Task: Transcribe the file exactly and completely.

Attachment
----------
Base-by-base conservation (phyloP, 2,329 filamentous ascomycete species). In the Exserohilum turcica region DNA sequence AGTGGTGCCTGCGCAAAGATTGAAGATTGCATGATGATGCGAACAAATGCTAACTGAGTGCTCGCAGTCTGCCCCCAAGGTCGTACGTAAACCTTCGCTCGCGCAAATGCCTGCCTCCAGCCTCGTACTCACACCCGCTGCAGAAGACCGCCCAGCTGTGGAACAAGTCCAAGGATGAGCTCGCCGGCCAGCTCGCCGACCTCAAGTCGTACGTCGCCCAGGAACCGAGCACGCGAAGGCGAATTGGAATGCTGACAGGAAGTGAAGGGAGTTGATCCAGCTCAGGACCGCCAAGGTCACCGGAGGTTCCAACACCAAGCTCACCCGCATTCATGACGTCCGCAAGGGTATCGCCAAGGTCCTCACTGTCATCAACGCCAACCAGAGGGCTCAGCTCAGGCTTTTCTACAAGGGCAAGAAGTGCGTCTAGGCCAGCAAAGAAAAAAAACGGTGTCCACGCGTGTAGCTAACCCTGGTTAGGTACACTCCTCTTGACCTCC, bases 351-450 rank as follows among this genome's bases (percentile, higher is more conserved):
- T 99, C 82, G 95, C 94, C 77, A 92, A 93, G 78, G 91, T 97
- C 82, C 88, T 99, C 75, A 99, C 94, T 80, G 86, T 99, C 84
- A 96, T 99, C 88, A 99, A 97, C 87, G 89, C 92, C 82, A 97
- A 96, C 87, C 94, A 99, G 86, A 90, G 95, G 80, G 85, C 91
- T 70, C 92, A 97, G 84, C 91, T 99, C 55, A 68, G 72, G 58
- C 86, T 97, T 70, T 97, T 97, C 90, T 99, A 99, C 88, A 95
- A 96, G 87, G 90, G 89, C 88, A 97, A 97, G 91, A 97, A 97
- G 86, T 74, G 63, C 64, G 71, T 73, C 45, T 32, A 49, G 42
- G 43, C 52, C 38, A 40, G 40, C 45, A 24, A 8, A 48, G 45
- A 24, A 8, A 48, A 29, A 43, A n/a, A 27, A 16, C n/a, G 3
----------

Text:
Base-by-base conservation (phyloP, 2,329 filamentous ascomycete species). In the Exserohilum turcica region DNA sequence AGTGGTGCCTGCGCAAAGATTGAAGATTGCATGATGATGCGAACAAATGCTAACTGAGTGCTCGCAGTCTGCCCCCAAGGTCGTACGTAAACCTTCGCTCGCGCAAATGCCTGCCTCCAGCCTCGTACTCACACCCGCTGCAGAAGACCGCCCAGCTGTGGAACAAGTCCAAGGATGAGCTCGCCGGCCAGCTCGCCGACCTCAAGTCGTACGTCGCCCAGGAACCGAGCACGCGAAGGCGAATTGGAATGCTGACAGGAAGTGAAGGGAGTTGATCCAGCTCAGGACCGCCAAGGTCACCGGAGGTTCCAACACCAAGCTCACCCGCATTCATGACGTCCGCAAGGGTATCGCCAAGGTCCTCACTGTCATCAACGCCAACCAGAGGGCTCAGCTCAGGCTTTTCTACAAGGGCAAGAAGTGCGTCTAGGCCAGCAAAGAAAAAAAACGGTGTCCACGCGTGTAGCTAACCCTGGTTAGGTACACTCCTCTTGACCTCC, bases 351-450 rank as follows among this genome's bases (percentile, higher is more conserved):
- T 99, C 82, G 95, C 94, C 77, A 92, A 93, G 78, G 91, T 97
- C 82, C 88, T 99, C 75, A 99, C 94, T 80, G 86, T 99, C 84
- A 96, T 99, C 88, A 99, A 97, C 87, G 89, C 92, C 82, A 97
- A 96, C 87, C 94, A 99, G 86, A 90, G 95, G 80, G 85, C 91
- T 70, C 92, A 97, G 84, C 91, T 99, C 55, A 68, G 72, G 58
- C 86, T 97, T 70, T 97, T 97, C 90, T 99, A 99, C 88, A 95
- A 96, G 87, G 90, G 89, C 88, A 97, A 97, G 91, A 97, A 97
- G 86, T 74, G 63, C 64, G 71, T 73, C 45, T 32, A 49, G 42
- G 43, C 52, C 38, A 40, G 40, C 45, A 24, A 8, A 48, G 45
- A 24, A 8, A 48, A 29, A 43, A n/a, A 27, A 16, C n/a, G 3